Steeped in early pioneering history and surrounded by breathtaking scenery, the 4-hour climb up Higgs Track in the Great Western Tiers is a rewarding Day walk. Throughout the medium difficulty, 500m climb to the Lady Lake Hut walkers cross stunning creeks, tunnel through attractive wet sclerophyll forests and meander across an alpine plateau. The walk can be extended into a long day walk or multiple-day hike by continuing to Lake Nameless.
View Google Map Directions
|From Launceston take the Bass Highway southwest through to Deloraine. As you pass through Deloraine take the Mole Creek Road and continue for 15km before turning left onto Dairy Plains Road. After 6km, turn right onto Western Creek Road and then left onto Westrope Road after 4km. 1km later turn right onto Dale Brook Road. The Higgs Track begins from the signposted carpark at the end of this gravel road.|
The Higgs Track was originally cut in the 1870s as an access route to graze cattle on the plateau of the Great Western Tiers at 1130m. Once you’re on the trail, climbing the 500 metres necessary to get to the top, you can’t help but wonder if there was possibly a better alternative?
The trail begins with a flat stroll along a well-built path through the dry open forest to Dale Brook, a picturesque creek which would make for a great 30-minute return walk if short on time. From here, the trail crosses the creek via a bridge and begins to steeply climb up the lower ridges of the escarpment. Your surroundings quickly change to vibrant wet sclerophyll forest and the true beauty of the area unfolds in front of you. Myrtles, Sassafras and Blechlnum ferns line the stoned path as you continue to climb. It is lovely hiking in any weather.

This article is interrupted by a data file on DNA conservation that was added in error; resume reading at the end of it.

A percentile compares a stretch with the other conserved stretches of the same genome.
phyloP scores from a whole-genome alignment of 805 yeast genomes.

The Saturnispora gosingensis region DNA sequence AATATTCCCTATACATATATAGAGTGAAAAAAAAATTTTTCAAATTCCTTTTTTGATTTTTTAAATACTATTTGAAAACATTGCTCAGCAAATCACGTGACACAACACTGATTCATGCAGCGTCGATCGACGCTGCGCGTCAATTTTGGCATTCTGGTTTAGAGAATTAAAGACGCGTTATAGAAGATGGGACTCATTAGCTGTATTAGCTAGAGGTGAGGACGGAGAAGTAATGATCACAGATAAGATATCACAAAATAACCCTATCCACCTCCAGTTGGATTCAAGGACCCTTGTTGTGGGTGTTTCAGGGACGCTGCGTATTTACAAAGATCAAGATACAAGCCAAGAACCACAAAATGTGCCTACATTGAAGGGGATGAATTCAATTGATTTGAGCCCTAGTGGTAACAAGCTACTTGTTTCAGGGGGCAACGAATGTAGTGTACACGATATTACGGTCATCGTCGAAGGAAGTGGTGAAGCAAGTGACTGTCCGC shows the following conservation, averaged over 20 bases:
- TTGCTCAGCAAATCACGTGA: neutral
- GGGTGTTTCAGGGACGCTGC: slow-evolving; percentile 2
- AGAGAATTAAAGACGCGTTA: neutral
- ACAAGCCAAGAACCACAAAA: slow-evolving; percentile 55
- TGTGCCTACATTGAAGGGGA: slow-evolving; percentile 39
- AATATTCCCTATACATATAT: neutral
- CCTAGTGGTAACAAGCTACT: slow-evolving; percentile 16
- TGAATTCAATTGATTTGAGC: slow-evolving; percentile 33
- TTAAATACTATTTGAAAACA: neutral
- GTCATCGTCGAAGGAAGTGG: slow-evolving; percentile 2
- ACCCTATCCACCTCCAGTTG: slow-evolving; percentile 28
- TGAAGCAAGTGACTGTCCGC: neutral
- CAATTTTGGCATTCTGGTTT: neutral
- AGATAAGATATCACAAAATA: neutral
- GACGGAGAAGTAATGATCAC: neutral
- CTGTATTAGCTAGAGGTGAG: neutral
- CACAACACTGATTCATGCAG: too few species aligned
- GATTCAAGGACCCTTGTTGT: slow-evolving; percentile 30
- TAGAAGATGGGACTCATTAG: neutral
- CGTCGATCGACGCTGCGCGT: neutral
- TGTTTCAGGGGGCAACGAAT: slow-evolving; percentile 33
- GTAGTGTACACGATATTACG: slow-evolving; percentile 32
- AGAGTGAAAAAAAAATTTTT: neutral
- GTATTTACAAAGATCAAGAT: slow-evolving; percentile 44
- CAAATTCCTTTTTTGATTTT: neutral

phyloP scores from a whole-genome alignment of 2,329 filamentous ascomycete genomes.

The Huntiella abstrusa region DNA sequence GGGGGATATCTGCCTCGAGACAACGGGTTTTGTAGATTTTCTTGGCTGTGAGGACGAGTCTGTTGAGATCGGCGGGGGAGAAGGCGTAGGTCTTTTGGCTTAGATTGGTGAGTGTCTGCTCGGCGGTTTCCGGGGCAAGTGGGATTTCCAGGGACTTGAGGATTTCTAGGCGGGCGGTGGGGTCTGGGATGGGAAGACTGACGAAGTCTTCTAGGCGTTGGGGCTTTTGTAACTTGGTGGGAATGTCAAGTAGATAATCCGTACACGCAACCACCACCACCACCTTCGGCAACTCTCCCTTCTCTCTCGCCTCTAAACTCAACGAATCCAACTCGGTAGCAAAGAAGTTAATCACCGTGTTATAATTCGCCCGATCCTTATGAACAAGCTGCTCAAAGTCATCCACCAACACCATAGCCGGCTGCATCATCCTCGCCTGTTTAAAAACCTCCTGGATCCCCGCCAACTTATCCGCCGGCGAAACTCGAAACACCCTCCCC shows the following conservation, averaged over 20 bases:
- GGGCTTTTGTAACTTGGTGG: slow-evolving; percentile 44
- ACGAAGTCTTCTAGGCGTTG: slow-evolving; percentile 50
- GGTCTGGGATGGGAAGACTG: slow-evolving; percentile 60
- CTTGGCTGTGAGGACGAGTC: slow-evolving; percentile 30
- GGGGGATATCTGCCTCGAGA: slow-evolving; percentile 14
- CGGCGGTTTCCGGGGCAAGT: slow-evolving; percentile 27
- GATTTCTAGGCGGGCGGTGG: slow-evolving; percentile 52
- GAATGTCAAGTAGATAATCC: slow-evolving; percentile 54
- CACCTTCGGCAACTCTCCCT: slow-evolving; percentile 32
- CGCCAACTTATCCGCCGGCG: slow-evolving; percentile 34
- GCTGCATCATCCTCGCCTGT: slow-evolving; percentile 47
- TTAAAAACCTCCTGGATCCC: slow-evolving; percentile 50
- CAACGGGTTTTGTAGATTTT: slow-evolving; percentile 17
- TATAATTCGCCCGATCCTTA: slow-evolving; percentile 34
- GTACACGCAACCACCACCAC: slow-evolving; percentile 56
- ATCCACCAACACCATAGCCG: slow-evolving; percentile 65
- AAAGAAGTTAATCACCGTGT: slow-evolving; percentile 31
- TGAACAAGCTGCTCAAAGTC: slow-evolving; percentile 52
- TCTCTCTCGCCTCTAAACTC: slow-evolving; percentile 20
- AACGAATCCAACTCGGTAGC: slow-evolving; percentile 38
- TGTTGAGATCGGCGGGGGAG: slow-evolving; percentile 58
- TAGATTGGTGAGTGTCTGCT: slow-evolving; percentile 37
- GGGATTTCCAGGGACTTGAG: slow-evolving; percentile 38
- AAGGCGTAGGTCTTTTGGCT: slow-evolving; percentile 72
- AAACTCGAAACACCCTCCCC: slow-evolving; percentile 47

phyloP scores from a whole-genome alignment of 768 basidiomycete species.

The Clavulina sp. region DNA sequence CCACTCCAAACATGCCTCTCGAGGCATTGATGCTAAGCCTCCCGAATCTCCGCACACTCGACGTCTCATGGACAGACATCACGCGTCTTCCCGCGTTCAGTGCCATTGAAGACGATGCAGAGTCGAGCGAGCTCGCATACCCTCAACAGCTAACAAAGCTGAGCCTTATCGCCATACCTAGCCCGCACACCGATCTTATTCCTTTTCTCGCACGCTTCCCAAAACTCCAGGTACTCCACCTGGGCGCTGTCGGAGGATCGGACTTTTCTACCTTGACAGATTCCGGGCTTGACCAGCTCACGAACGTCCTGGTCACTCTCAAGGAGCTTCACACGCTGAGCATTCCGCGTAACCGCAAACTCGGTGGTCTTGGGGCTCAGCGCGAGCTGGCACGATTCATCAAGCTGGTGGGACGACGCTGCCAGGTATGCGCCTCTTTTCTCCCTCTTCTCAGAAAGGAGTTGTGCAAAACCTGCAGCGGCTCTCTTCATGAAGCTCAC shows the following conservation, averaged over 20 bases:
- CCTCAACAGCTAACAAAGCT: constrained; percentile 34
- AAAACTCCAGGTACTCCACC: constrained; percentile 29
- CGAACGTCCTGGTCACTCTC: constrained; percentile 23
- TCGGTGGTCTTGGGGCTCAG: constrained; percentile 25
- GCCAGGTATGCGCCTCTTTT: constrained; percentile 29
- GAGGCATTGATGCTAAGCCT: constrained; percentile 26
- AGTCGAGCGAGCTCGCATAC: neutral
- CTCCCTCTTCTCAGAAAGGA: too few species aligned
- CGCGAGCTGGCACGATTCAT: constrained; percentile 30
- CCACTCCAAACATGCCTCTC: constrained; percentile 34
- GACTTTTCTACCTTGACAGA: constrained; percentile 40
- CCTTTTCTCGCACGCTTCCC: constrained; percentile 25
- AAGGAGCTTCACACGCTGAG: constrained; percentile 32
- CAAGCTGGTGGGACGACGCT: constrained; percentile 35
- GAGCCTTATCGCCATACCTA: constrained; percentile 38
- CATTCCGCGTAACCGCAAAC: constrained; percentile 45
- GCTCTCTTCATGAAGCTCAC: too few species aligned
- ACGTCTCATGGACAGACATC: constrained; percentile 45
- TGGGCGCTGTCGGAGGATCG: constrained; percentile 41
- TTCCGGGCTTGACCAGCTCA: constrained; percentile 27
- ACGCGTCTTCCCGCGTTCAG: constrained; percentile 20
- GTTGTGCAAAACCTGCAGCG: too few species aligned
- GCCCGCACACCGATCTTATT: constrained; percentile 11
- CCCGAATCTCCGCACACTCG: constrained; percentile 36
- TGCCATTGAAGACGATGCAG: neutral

After more than an hour of long zigzagging track, the pitch gets steeper with cairns marking the route through the now subalpine rainforest. After another steep section, the trail gains above the tree line and the alpine plateau presents itself. Behind you is a beautiful view of the rugged face of the tier and the productive plains of the Meander valley below. In front of you, the ageless Lady Lake and the adjacent hut. Please note that once you are on the plateau, you are exposed to the elements and the weather can change at any moment. As such, appropriate clothing should be taken in any season. It should take roughly 2 hours to reach the top.
The trail continues across the plateau for 300m to the hut, weaving its way past pools and creeks of icy runoff. Lady Lake Hut is open to hikers and makes for a fantastic spot to stop of lunch while soaking in the history and sheer awe of the place. Please take care to pack out all your rubbish.
From here you may like to extend your walk by visiting some of the more distant tarns and lakes such as Lake Lucy Long, Westons Lake or Lake Nameless (where an additional hut is located). The trail returns via the same route.
Map for illustrative purposes only. Base map supplied by Land Information System Tasmania.